Elder Abuse - Topic Overview
Elder abuse refers to any of several forms of maltreatment of an
older person by a caregiver, family member, spouse, or friend.
Categories of elder abuse
The 1987 Amendment to
the Older Americans Act identified three separate categories of elder abuse:
- Domestic elder abuse
usually takes place in the older adult's home or in the home of the caregiver.
The abuser is often a relative, close friend, or paid
- Institutional abuse refers to
abuse that takes place in a residential home (such as a nursing home), foster
home, or assisted-living facility. The abuser has a financial or contractual
obligation to care for the older adult.
- Self-neglect is behavior of an older adult that threatens his
or her own health or safety. Self-neglect is present when an older adult
refuses or fails to provide himself or herself with adequate food, water,
clothing, shelter, personal hygiene, medicine, and safety precautions.
Acts of elder abuse
Elder abuse can
- Acts of violence, such as hitting, beating,
pushing, shoving, shaking, slapping, kicking, pinching, choking, or burning.
The inappropriate use of medicines or physical restraints, force-feeding, and
physical punishment of any kind also are examples of physical
- Forced sexual contact or sexual contact with any person
incapable of giving consent. It includes unwanted touching and all types of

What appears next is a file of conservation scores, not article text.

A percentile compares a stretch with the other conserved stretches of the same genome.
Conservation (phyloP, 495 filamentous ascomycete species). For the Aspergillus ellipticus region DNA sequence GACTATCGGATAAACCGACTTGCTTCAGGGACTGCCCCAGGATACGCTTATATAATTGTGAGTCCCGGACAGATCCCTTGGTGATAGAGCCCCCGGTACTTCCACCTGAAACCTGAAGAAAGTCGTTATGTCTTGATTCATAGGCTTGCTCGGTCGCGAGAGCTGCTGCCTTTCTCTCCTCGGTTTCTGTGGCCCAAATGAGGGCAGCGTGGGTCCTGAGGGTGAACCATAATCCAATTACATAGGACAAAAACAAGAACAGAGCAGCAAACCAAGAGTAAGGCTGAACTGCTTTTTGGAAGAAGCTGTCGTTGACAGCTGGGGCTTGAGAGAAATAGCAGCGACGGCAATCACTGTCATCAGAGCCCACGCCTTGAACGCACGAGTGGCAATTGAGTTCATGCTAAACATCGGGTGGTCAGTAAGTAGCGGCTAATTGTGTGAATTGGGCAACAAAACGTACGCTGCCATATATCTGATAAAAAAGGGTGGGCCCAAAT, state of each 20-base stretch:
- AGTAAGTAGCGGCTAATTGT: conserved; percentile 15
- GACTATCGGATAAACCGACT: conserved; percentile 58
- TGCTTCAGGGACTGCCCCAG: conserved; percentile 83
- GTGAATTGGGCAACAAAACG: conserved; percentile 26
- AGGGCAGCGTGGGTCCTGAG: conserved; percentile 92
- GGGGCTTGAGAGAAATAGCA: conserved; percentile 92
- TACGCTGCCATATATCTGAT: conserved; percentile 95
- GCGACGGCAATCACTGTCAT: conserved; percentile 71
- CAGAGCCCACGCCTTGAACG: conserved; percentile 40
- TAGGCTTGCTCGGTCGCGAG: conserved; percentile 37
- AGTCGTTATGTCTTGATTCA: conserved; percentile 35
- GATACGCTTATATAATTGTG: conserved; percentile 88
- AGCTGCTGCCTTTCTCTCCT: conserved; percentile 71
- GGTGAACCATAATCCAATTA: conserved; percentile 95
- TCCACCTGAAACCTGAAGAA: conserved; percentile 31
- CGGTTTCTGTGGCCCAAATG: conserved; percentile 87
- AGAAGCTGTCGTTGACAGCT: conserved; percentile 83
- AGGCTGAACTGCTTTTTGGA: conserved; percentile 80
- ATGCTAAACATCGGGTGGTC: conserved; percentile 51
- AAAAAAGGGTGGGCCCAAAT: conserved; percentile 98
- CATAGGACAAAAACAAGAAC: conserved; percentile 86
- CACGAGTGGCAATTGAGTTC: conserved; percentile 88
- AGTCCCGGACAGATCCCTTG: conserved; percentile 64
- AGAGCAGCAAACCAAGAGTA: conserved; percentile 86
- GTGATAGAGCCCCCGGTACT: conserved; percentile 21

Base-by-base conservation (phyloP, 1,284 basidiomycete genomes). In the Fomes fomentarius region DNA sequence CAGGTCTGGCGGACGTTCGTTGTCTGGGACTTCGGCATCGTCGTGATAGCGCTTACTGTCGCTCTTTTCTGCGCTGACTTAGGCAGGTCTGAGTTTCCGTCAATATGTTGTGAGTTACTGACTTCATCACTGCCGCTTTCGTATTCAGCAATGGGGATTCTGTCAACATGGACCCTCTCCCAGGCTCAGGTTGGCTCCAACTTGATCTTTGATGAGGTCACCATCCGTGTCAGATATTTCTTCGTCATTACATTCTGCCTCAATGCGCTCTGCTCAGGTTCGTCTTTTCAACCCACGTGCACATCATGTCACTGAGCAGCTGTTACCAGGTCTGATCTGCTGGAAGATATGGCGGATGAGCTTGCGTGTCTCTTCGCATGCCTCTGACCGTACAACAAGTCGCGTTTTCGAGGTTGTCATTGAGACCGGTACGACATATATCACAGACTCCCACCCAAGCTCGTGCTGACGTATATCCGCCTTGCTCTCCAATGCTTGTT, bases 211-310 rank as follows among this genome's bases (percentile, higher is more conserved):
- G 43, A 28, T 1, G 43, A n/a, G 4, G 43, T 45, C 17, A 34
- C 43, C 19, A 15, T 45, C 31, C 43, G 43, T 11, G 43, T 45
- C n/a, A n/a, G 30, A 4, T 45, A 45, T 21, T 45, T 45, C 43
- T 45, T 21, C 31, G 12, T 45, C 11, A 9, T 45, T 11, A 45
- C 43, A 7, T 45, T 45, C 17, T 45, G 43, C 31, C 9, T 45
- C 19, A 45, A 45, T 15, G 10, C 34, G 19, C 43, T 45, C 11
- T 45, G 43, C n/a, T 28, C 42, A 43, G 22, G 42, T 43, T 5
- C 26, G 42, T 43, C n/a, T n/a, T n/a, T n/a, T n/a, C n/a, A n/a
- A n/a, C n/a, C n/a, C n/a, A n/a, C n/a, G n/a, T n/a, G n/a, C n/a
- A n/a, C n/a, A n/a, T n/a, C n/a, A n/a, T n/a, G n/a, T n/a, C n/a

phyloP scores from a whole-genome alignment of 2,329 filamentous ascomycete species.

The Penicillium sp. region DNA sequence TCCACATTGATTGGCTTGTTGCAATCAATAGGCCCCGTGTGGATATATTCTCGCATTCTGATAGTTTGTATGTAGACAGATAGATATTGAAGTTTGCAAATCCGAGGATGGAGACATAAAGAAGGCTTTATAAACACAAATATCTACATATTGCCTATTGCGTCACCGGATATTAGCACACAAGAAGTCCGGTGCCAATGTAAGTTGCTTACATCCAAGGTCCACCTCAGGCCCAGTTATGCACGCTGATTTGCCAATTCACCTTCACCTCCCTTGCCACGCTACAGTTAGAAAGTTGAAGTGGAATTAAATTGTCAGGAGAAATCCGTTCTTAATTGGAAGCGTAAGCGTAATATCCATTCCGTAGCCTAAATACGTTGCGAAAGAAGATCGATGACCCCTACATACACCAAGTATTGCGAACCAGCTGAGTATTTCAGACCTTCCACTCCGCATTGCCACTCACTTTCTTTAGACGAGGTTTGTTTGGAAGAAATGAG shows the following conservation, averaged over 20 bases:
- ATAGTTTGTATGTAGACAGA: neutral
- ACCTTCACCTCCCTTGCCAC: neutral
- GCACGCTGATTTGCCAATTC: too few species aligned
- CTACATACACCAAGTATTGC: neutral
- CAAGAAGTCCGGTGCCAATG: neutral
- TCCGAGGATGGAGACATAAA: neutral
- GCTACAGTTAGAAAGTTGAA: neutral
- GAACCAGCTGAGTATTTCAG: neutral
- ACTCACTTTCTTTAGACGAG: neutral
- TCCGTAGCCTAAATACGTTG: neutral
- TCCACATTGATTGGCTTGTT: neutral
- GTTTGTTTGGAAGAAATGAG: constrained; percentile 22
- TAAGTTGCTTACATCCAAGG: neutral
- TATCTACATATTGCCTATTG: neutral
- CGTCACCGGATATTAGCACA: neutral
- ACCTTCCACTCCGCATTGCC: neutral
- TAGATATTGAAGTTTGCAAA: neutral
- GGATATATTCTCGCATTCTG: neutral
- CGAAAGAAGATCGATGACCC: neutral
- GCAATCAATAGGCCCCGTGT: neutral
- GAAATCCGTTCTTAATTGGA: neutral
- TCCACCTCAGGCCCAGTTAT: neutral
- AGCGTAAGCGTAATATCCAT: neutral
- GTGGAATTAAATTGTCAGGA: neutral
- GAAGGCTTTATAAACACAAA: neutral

sexual assault or battery, such as rape, sodomy, forced nudity, and sexually
- Emotional or psychological abuse, such as
name-calling, insults, threats, intimidation, humiliation, and harassment.
Treating an older person like a baby, giving an older person the "silent
treatment," and isolating him or her from family, friends, or regular
activities are examples of emotional or psychological
- Neglect, such as failing to provide an older person with
food, clothing, personal shelter, or other essentials, such as medical care or
medicines. Neglect can also include failing to pay nursing home or
assisted-living facility costs for an older person if you have a legal
responsibility to do so.
- Abandonment or desertion of an older
person by a person who has the physical or legal responsibility for providing
- Illegal or improper use of an older person's funds, property,
or assets. This includes forging an older person's signature, stealing money or
possessions, or tricking an older person into signing documents that transfer
funds, property, or assets.
Risk factors for elder abuse
Abuse of elders is a
complex problem with many contributing factors. Risk factors include:
- Domestic violence carried over into the elder
years. A substantial number of elder abuse cases are abuse by a
- Personal problems of caregivers. People who abuse older
adults (particularly their adult children) are often dependent on the older
person for financial help and other support. This is often due to
personal problems such as mental illness or other dysfunctional personality
traits. The risk of elder abuse seems highest when these adult children live
with the older person.
- Social isolation. Caregivers and family
members who live with an older person have the opportunity to abuse and often
attempt to isolate the older person from others to prevent the abuse from being